Wednesday, October 16, 2019


Remember when I wrote here, as if to convince myself of the truth of such a claim, that I am done with major garden work for the year? Ha! Today, Ed and I spent the morning digging, pulling stuff out, clipping, pushing dirt. And to be honest, I'm not sure we're done. Suddenly, where a few days ago I saw order, I now see chaos and need for more effort. Somehow, with more leaves falling to the ground, I recognize a more brutal truth: we're never going to be done. We'll hang up the clippers and put away shovels only when the weather is too miserable to continue.

And right now, we're in a stretch of lovely days. The kind that last month would have made me shiver, but my blood is slowly adjusting to the cold season. It's just fine to be outside, to put in some effort into improving the vast (in my view) farmette lands.

After breakfast, of course.

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In the afternoon, I put away the work tools and head out to pick up the kids.

Both Sparrow and Snowdrop are very happy at school. But Sparrow is still adjusting to the drop off and pick up routines. When I show up, he rushes over (insofar as the little guy can rush) and clings. Sort of like those prickly seeds from a burdock plant, only a lot heavier.

From his class we walk over to pick up Snowdrop. This, unfortunately, requires a long climb to an upper story. I'm teaching him to walk up on his own (with my support), but the little guy is in his most huggy state.  We're working on independence nonetheless.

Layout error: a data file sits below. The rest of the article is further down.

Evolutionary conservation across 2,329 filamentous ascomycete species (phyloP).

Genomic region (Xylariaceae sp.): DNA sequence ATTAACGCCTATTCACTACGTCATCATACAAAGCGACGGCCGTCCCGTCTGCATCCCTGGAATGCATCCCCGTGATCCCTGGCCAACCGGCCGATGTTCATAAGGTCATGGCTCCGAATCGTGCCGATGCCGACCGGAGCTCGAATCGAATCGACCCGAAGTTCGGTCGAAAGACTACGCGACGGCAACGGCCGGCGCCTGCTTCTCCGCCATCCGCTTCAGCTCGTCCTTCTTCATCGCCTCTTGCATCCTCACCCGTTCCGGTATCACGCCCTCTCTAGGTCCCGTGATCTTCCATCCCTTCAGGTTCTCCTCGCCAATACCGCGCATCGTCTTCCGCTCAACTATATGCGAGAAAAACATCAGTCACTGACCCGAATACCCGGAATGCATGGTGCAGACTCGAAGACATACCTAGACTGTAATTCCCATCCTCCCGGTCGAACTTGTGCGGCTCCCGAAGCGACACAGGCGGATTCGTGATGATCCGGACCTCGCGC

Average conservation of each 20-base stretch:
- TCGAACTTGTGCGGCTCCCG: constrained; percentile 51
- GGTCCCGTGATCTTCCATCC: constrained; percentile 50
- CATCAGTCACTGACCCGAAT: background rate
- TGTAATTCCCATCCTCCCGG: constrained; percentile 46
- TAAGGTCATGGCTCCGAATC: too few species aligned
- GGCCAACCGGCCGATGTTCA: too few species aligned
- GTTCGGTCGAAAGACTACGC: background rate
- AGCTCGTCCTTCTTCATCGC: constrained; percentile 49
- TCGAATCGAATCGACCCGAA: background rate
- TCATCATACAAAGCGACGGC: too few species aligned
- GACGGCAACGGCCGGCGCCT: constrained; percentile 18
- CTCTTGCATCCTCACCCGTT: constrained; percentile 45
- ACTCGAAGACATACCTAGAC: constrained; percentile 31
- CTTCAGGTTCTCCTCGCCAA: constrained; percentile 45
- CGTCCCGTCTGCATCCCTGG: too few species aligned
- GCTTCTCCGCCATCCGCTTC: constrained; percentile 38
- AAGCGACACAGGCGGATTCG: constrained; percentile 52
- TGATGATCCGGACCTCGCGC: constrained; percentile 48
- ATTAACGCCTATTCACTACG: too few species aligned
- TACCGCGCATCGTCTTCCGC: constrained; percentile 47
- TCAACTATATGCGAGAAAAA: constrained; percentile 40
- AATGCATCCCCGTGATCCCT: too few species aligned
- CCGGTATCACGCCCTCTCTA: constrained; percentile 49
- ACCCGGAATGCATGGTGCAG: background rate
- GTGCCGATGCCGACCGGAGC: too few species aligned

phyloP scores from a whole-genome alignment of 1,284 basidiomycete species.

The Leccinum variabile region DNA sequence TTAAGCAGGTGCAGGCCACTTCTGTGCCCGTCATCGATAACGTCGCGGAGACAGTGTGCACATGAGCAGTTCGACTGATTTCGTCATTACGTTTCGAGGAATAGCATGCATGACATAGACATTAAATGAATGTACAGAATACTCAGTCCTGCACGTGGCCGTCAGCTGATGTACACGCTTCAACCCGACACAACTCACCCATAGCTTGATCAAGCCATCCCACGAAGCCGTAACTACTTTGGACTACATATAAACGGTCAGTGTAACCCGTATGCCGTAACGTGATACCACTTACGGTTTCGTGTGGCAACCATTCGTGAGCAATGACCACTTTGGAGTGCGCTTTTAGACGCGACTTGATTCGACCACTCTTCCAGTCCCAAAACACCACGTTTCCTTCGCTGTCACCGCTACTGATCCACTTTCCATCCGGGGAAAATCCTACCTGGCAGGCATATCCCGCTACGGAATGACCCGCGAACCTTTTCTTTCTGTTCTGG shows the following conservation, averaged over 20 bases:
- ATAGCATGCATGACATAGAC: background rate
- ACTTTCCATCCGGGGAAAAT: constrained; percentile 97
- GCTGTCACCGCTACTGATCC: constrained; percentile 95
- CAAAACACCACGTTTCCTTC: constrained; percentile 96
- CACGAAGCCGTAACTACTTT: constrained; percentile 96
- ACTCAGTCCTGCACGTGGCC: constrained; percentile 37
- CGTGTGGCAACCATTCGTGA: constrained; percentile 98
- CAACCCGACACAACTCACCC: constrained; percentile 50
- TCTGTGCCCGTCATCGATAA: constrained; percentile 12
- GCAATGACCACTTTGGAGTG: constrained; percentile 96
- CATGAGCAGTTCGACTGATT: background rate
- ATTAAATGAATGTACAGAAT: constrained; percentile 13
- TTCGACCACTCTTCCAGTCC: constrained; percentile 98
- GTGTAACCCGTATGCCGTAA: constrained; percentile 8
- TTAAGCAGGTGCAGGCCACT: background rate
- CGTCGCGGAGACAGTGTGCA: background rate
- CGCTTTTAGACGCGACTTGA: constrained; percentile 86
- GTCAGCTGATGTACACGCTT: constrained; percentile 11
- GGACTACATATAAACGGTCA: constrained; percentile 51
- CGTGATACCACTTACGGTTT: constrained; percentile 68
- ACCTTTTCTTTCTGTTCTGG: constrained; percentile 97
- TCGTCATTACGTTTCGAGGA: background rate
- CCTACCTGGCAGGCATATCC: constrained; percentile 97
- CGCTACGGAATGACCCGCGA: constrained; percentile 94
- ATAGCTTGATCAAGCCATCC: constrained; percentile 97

Sparrow has only a lunchbox to take home with him. Not so Snowdrop: she has her lunchbox, plus two rag dolls in case she chooses to nap, plus outdoor stuff, plus copious artwork of the day, plus show and tell whatevers -- it's a boatload! Now comes the challenge of getting all this stuff plus Sparrow plus Snowdrop to the car.

We manage! So far so good!

(At the farmette.... I'm always so relieved: we got ourselves home without a glitch! Stuff, kids, everything!)

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After we pass through the cuddles, snacks, books, more snacks, more snuggles part of the day, we settle into play routines. This is when I take note of small details. Like the fact that the kids' nails are getting long.  I have a pair of scissors at hand and I snip away as the need arises. Sparrow has always been fascinated by this and today, he insists that he should go after his toe nails on his own.

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In the evening, the kids' school is having an Open House. I meet up with the parents just outside the school house.

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We visit Sparrow's classroom first. He is confused. Am I being dropped off again? No! I dont want to stay and play!

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Snowdrop, on the other hand, is thrilled to show off her works, her friends, her habits. I leave the young family to this joy of watching their kids thrive in their warm, secure worlds, where every child is a friend and every teacher is there to give them the support and warmth they crave.

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At the farmhouse, Ed and I eat tacos once again. It's late, I'm tired, he's tired. Easy dinners, quiet moments. It's a good way to end  the day.